Idea of America Reflections on the Birth of the United States

ISBN-10: 0143121243
ISBN-13: 9780143121244
Edition: N/A
Authors: Gordon S. Wood
List price: $18.00 Buy it from $2.42
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Description: The preeminent historian of the Founding Era reflects on the birth of American nationhood and explains why the American Revolution remains so essential.For Pulitzer Prize-winning historian Gordon S. Wood, the American Revolution is the most  More...

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Book details

List price: $18.00
Publisher: Penguin Publishing Group
Publication date: 6/26/2012
Binding: Paperback
Pages: 400
Size: 5.50" wide x 8.50" long x 1.00" tall
Weight: 0.682
Language: English

The preeminent historian of the Founding Era reflects on the birth of American nationhood and explains why the American Revolution remains so essential.For Pulitzer Prize-winning historian Gordon S. Wood, the American Revolution is the most important event in our history, bar none. Since American identity is so fluid, we have had to continually return to our nation’s founding to understand who we are. In a series of illuminating essays, he explores the ideological origins of the Revolution—from Ancient Rome to the European Enlightenment—and the founders’ attempts to forge a democracy. He reflects on the origins of American exceptionalism, the radicalism and failed hopes of the founding generation, and the “terrifying gap” between us and the men who created the democratic state we take for granted. This is a profoundly revealing look at the event that forged the United States and its enduring power to define us.  

History professor and award-winning author Gordon S. Wood was born in Concord, Massachusetts on November 27, 1933. After graduating in 1955 from Tufts University he served in the US Air Force in Japan and earned his master's degree from Harvard University. In 1964, Wood earned his Ph. D. in history from Harvard, and he taught there, as well as at the College of William and Mary and the University of Michigan, before joining the Brown University faculty in 1969. Wood has published a number of articles and books, including The Creation of the American Republic, 1776-1787, which won the Bancroft Prize and the John H. Dunning Prize in 1970, and The Radicalism of the American Revolution, winner of the Pulitzer Prize for History and the Ralph Waldo Emerson Prize in 1993. He has won many other awards in the past five decades from organizations such as the American Historical Association, the New York Historical Society, and the Fraunces Tavern Museum. Wood is a fellow of both the American Academy of Arts and Sciences and the American Philosophical Society. In 2014, his book, The American Revolution: A History, was on the New York Times bestseller list.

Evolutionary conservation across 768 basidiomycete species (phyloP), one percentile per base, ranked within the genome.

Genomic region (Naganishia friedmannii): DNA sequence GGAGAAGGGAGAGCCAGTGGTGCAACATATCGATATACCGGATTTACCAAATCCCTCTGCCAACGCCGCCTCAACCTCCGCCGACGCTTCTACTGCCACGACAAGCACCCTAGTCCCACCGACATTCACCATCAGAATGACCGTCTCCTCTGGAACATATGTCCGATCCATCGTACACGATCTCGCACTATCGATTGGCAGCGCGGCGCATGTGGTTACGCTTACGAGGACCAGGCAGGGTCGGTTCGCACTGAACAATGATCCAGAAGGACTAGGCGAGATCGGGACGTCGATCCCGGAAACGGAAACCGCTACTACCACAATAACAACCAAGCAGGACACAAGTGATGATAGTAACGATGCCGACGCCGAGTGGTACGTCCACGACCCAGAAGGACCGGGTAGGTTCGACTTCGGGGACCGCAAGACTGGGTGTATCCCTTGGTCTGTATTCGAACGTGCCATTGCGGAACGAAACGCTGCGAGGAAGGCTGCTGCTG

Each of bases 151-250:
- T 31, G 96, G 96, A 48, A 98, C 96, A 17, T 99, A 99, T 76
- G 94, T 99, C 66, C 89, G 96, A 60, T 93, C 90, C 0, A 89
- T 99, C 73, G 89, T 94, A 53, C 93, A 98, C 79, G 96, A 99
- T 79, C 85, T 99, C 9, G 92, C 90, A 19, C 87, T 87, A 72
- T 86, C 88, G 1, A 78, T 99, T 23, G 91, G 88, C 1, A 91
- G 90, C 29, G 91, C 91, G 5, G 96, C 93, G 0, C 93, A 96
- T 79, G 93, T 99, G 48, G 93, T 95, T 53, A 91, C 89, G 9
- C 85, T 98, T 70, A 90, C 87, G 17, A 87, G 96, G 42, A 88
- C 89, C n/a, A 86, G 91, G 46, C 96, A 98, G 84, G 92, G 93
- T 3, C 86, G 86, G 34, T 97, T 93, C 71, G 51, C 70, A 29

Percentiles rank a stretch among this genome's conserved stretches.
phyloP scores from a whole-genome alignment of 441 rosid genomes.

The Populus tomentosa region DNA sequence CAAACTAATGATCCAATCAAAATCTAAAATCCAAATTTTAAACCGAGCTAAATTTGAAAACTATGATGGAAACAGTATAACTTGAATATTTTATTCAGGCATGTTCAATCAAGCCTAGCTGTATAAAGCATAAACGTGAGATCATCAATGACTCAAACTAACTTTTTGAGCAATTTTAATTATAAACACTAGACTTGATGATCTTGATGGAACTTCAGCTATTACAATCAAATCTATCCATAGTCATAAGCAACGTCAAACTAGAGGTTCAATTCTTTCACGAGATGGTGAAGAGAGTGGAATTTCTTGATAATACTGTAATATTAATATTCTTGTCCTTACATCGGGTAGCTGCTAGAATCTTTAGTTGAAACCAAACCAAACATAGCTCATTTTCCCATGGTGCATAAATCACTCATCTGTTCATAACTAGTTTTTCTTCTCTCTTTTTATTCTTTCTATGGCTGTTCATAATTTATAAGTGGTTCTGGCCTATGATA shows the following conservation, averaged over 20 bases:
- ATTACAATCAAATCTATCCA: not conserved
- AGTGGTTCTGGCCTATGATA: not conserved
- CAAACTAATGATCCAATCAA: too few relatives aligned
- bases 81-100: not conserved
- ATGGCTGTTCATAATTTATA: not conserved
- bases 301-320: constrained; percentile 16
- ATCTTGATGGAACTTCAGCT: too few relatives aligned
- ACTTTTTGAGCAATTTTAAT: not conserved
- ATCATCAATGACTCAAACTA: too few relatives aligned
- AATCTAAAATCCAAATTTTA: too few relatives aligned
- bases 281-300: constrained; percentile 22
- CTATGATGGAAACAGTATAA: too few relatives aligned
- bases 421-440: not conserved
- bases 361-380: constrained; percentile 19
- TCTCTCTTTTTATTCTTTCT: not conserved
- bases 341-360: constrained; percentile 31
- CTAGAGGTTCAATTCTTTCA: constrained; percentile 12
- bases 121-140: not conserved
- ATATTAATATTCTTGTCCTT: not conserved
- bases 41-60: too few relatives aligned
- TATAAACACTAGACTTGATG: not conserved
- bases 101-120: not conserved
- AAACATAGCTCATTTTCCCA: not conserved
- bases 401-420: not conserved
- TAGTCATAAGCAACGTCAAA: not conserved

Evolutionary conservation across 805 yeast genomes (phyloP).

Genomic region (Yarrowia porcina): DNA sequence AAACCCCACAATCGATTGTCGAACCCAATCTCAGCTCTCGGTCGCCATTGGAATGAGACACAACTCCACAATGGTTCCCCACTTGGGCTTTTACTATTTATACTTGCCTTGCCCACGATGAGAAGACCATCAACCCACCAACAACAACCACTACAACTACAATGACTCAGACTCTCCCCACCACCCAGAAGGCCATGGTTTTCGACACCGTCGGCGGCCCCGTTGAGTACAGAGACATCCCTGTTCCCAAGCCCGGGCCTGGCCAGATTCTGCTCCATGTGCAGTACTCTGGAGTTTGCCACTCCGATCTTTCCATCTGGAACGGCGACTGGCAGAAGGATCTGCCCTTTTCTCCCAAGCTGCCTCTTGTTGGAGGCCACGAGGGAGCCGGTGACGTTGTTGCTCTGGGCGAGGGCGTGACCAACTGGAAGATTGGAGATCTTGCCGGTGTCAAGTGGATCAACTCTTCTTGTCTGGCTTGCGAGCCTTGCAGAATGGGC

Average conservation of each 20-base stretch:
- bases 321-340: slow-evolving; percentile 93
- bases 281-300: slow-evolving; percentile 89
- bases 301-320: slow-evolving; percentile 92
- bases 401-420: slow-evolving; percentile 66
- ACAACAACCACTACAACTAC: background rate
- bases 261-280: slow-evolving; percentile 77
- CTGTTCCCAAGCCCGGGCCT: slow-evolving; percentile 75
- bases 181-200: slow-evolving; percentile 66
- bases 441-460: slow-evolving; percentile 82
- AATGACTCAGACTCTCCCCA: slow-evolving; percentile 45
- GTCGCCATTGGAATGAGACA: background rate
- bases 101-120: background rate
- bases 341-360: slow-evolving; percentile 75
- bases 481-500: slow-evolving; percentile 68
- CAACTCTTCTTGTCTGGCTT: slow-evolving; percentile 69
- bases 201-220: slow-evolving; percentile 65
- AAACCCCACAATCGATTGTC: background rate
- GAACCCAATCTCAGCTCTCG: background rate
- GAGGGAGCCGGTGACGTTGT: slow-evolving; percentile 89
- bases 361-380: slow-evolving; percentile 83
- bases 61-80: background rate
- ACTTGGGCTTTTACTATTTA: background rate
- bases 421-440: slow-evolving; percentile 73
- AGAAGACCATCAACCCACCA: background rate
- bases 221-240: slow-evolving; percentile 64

Introduction
The American Revolution
Rhetoric and Reality in the American Revolution
The Legacy of Rome in the American Revolution
Conspiracy and the Paranoid Style: Causality and Deceit in the Eighteenth Century
The Making of the Constitution and American Democracy
Interests and Disinterestedness in the Making of the Constitution
The Origins of American Constitutionalism
The Making of American Democracy
The Radicalism of Thomas Jefferson and Thomas Paine Considered
The Early Republic
Monarchism and Republicanism in Early America
Illusions of Power in the Awkward Era of Federalism
The American Enlightenment
A History of Rights in Early America
Conclusion: The American Revolutionary Tradition, or Why America Wants to Spread Democracy Around the World
Acknowledgments
Notes
Index
Credits

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